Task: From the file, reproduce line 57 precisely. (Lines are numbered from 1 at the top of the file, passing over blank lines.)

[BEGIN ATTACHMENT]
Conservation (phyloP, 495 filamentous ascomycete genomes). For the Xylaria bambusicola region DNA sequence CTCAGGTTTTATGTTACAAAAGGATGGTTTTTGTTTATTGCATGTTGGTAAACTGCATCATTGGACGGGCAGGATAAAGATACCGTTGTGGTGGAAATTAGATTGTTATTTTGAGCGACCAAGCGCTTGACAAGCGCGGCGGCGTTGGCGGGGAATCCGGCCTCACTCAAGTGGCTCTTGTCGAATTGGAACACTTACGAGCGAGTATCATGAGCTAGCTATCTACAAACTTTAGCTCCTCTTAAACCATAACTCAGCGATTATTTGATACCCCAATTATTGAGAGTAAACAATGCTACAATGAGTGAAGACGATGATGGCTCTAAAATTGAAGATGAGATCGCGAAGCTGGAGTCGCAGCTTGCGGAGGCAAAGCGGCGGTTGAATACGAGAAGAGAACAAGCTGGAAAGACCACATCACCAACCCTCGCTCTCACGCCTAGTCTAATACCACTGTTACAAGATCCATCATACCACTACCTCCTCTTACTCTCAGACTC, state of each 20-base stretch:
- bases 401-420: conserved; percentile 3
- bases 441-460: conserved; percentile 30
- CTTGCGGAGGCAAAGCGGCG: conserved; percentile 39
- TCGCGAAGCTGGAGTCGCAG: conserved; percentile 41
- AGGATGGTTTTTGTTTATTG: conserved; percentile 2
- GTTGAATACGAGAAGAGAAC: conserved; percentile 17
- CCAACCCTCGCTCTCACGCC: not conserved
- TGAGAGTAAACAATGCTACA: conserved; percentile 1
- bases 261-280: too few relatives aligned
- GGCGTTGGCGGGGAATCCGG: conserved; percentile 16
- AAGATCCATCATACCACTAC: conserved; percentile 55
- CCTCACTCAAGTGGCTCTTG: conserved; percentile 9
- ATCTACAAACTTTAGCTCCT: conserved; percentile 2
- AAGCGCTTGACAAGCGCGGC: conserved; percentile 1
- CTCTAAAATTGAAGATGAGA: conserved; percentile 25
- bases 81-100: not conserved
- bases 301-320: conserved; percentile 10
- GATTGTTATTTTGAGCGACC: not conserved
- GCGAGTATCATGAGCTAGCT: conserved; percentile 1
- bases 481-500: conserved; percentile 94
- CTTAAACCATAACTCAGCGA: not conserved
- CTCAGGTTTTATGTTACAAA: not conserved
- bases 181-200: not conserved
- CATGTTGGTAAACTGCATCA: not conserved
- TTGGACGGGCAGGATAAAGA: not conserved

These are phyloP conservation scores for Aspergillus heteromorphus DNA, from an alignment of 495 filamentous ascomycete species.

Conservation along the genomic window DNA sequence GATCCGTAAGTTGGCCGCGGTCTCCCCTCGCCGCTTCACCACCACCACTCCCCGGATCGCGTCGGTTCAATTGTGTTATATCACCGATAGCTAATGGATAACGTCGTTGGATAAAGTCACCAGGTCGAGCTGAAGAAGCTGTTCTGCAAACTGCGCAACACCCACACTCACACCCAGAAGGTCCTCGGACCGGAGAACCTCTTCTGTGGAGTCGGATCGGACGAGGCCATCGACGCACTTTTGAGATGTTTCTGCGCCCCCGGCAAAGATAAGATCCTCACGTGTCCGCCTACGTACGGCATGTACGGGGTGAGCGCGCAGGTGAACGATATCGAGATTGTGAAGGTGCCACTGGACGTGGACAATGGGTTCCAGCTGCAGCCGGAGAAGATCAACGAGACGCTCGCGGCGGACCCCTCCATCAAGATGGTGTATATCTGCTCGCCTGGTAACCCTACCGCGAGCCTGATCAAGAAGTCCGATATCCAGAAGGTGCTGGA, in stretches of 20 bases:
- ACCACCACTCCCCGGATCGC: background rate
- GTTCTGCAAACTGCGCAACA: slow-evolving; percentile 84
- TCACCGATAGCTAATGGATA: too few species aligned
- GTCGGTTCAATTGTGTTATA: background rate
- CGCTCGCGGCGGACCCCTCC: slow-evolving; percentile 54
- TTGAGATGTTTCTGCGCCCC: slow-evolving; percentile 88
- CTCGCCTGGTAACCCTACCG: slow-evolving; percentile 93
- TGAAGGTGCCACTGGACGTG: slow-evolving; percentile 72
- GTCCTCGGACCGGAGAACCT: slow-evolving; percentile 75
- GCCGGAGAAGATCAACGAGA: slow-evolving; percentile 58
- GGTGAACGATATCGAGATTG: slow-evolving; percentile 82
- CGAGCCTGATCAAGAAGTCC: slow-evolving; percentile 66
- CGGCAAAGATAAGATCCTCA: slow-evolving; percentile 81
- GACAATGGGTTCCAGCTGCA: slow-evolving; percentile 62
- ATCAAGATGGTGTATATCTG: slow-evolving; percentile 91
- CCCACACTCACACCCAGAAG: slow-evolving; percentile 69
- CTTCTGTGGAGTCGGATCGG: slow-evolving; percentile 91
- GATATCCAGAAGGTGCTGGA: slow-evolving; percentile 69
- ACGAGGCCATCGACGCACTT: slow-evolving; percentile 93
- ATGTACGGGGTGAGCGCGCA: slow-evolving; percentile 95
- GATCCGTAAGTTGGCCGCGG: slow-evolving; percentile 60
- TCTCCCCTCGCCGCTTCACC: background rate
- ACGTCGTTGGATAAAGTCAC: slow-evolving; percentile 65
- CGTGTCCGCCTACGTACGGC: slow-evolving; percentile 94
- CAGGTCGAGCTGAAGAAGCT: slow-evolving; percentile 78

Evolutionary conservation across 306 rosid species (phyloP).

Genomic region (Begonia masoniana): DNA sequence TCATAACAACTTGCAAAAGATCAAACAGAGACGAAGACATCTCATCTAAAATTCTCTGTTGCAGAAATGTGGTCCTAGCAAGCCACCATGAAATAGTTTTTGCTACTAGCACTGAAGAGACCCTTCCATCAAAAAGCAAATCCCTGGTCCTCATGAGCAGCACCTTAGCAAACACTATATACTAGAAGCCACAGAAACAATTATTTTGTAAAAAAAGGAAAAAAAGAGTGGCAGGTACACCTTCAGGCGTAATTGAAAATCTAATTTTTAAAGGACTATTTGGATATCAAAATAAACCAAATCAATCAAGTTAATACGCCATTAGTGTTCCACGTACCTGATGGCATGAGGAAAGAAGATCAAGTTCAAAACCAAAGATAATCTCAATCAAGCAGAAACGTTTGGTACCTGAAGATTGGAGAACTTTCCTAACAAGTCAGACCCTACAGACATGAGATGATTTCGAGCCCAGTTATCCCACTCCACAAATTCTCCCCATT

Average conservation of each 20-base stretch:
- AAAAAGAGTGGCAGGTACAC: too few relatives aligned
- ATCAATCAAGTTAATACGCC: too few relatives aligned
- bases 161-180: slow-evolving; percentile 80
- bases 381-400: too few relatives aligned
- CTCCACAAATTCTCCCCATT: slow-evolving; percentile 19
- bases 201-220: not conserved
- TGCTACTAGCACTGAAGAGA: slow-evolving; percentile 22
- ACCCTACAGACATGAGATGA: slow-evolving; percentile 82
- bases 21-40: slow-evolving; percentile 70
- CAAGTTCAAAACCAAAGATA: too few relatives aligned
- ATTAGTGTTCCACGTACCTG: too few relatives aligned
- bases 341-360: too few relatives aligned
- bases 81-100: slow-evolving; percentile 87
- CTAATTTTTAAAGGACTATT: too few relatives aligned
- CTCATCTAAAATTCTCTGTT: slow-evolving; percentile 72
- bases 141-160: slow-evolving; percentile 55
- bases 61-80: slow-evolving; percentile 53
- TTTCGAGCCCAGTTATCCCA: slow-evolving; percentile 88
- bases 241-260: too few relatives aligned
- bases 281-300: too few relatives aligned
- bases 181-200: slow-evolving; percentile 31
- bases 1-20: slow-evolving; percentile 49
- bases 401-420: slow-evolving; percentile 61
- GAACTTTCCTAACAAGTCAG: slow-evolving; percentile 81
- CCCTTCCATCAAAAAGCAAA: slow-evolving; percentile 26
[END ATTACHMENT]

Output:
- AAAAAGAGTGGCAGGTACAC: too few relatives aligned